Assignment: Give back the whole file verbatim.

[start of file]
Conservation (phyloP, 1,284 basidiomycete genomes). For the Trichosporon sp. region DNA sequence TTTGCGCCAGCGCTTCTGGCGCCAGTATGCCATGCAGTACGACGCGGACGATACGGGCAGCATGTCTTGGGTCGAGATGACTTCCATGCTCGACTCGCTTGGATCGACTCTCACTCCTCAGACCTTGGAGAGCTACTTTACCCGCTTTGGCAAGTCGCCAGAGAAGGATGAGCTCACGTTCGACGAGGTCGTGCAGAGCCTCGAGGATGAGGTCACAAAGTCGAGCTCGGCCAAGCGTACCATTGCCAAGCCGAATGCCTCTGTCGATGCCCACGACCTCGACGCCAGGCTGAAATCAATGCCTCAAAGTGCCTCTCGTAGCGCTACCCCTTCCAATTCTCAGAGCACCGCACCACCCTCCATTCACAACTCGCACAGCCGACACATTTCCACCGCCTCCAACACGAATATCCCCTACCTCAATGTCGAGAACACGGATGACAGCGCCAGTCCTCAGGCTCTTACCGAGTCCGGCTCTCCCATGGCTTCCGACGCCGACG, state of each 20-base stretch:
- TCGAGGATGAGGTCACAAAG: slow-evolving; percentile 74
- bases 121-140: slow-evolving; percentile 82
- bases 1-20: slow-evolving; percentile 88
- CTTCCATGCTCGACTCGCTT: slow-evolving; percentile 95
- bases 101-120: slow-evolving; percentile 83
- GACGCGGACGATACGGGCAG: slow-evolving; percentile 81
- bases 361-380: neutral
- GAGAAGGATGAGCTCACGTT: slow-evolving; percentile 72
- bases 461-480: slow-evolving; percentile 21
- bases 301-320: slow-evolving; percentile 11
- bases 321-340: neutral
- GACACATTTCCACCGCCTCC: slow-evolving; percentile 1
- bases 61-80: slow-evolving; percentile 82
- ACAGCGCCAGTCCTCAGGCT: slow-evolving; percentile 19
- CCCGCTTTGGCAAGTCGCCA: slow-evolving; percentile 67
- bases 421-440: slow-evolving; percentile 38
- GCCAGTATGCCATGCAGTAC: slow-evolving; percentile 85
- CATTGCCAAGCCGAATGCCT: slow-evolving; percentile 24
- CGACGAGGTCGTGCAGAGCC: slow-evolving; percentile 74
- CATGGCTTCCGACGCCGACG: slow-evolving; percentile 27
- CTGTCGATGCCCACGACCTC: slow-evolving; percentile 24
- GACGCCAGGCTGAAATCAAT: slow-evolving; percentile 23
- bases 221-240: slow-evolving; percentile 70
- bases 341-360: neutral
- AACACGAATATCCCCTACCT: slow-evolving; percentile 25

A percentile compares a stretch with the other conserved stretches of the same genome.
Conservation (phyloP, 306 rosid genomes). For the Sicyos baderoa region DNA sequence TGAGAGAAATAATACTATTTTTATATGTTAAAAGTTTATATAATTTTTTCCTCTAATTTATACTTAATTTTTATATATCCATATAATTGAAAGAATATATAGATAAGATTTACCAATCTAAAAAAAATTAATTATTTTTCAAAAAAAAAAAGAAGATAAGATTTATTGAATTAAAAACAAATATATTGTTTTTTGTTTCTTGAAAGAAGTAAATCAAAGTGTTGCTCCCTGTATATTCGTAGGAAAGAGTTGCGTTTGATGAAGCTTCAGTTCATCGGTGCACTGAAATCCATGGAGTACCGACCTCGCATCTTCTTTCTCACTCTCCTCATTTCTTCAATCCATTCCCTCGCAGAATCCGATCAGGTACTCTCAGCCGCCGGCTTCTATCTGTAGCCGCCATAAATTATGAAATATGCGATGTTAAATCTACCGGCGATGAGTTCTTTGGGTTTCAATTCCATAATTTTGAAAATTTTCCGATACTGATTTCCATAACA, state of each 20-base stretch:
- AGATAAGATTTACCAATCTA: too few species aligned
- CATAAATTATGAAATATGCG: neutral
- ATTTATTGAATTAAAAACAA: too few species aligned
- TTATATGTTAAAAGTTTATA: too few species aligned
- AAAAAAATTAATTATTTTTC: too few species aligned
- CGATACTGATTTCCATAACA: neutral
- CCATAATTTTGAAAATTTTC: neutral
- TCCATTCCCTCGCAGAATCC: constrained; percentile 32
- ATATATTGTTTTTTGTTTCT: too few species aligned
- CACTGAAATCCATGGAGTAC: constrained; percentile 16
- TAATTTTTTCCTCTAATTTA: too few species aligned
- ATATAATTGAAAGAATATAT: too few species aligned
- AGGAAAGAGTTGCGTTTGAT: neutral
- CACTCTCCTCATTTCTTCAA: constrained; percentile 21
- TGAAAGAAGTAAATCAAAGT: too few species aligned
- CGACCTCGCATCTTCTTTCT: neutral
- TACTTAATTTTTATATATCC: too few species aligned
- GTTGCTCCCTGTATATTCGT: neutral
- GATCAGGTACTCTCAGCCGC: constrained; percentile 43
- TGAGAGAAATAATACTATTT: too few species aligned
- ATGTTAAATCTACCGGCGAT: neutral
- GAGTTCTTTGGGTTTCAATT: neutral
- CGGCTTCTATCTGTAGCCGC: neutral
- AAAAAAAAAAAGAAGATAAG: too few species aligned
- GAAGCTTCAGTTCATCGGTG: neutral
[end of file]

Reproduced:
Conservation (phyloP, 1,284 basidiomycete genomes). For the Trichosporon sp. region DNA sequence TTTGCGCCAGCGCTTCTGGCGCCAGTATGCCATGCAGTACGACGCGGACGATACGGGCAGCATGTCTTGGGTCGAGATGACTTCCATGCTCGACTCGCTTGGATCGACTCTCACTCCTCAGACCTTGGAGAGCTACTTTACCCGCTTTGGCAAGTCGCCAGAGAAGGATGAGCTCACGTTCGACGAGGTCGTGCAGAGCCTCGAGGATGAGGTCACAAAGTCGAGCTCGGCCAAGCGTACCATTGCCAAGCCGAATGCCTCTGTCGATGCCCACGACCTCGACGCCAGGCTGAAATCAATGCCTCAAAGTGCCTCTCGTAGCGCTACCCCTTCCAATTCTCAGAGCACCGCACCACCCTCCATTCACAACTCGCACAGCCGACACATTTCCACCGCCTCCAACACGAATATCCCCTACCTCAATGTCGAGAACACGGATGACAGCGCCAGTCCTCAGGCTCTTACCGAGTCCGGCTCTCCCATGGCTTCCGACGCCGACG, state of each 20-base stretch:
- TCGAGGATGAGGTCACAAAG: slow-evolving; percentile 74
- bases 121-140: slow-evolving; percentile 82
- bases 1-20: slow-evolving; percentile 88
- CTTCCATGCTCGACTCGCTT: slow-evolving; percentile 95
- bases 101-120: slow-evolving; percentile 83
- GACGCGGACGATACGGGCAG: slow-evolving; percentile 81
- bases 361-380: neutral
- GAGAAGGATGAGCTCACGTT: slow-evolving; percentile 72
- bases 461-480: slow-evolving; percentile 21
- bases 301-320: slow-evolving; percentile 11
- bases 321-340: neutral
- GACACATTTCCACCGCCTCC: slow-evolving; percentile 1
- bases 61-80: slow-evolving; percentile 82
- ACAGCGCCAGTCCTCAGGCT: slow-evolving; percentile 19
- CCCGCTTTGGCAAGTCGCCA: slow-evolving; percentile 67
- bases 421-440: slow-evolving; percentile 38
- GCCAGTATGCCATGCAGTAC: slow-evolving; percentile 85
- CATTGCCAAGCCGAATGCCT: slow-evolving; percentile 24
- CGACGAGGTCGTGCAGAGCC: slow-evolving; percentile 74
- CATGGCTTCCGACGCCGACG: slow-evolving; percentile 27
- CTGTCGATGCCCACGACCTC: slow-evolving; percentile 24
- GACGCCAGGCTGAAATCAAT: slow-evolving; percentile 23
- bases 221-240: slow-evolving; percentile 70
- bases 341-360: neutral
- AACACGAATATCCCCTACCT: slow-evolving; percentile 25

A percentile compares a stretch with the other conserved stretches of the same genome.
Conservation (phyloP, 306 rosid genomes). For the Sicyos baderoa region DNA sequence TGAGAGAAATAATACTATTTTTATATGTTAAAAGTTTATATAATTTTTTCCTCTAATTTATACTTAATTTTTATATATCCATATAATTGAAAGAATATATAGATAAGATTTACCAATCTAAAAAAAATTAATTATTTTTCAAAAAAAAAAAGAAGATAAGATTTATTGAATTAAAAACAAATATATTGTTTTTTGTTTCTTGAAAGAAGTAAATCAAAGTGTTGCTCCCTGTATATTCGTAGGAAAGAGTTGCGTTTGATGAAGCTTCAGTTCATCGGTGCACTGAAATCCATGGAGTACCGACCTCGCATCTTCTTTCTCACTCTCCTCATTTCTTCAATCCATTCCCTCGCAGAATCCGATCAGGTACTCTCAGCCGCCGGCTTCTATCTGTAGCCGCCATAAATTATGAAATATGCGATGTTAAATCTACCGGCGATGAGTTCTTTGGGTTTCAATTCCATAATTTTGAAAATTTTCCGATACTGATTTCCATAACA, state of each 20-base stretch:
- AGATAAGATTTACCAATCTA: too few species aligned
- CATAAATTATGAAATATGCG: neutral
- ATTTATTGAATTAAAAACAA: too few species aligned
- TTATATGTTAAAAGTTTATA: too few species aligned
- AAAAAAATTAATTATTTTTC: too few species aligned
- CGATACTGATTTCCATAACA: neutral
- CCATAATTTTGAAAATTTTC: neutral
- TCCATTCCCTCGCAGAATCC: constrained; percentile 32
- ATATATTGTTTTTTGTTTCT: too few species aligned
- CACTGAAATCCATGGAGTAC: constrained; percentile 16
- TAATTTTTTCCTCTAATTTA: too few species aligned
- ATATAATTGAAAGAATATAT: too few species aligned
- AGGAAAGAGTTGCGTTTGAT: neutral
- CACTCTCCTCATTTCTTCAA: constrained; percentile 21
- TGAAAGAAGTAAATCAAAGT: too few species aligned
- CGACCTCGCATCTTCTTTCT: neutral
- TACTTAATTTTTATATATCC: too few species aligned
- GTTGCTCCCTGTATATTCGT: neutral
- GATCAGGTACTCTCAGCCGC: constrained; percentile 43
- TGAGAGAAATAATACTATTT: too few species aligned
- ATGTTAAATCTACCGGCGAT: neutral
- GAGTTCTTTGGGTTTCAATT: neutral
- CGGCTTCTATCTGTAGCCGC: neutral
- AAAAAAAAAAAGAAGATAAG: too few species aligned
- GAAGCTTCAGTTCATCGGTG: neutral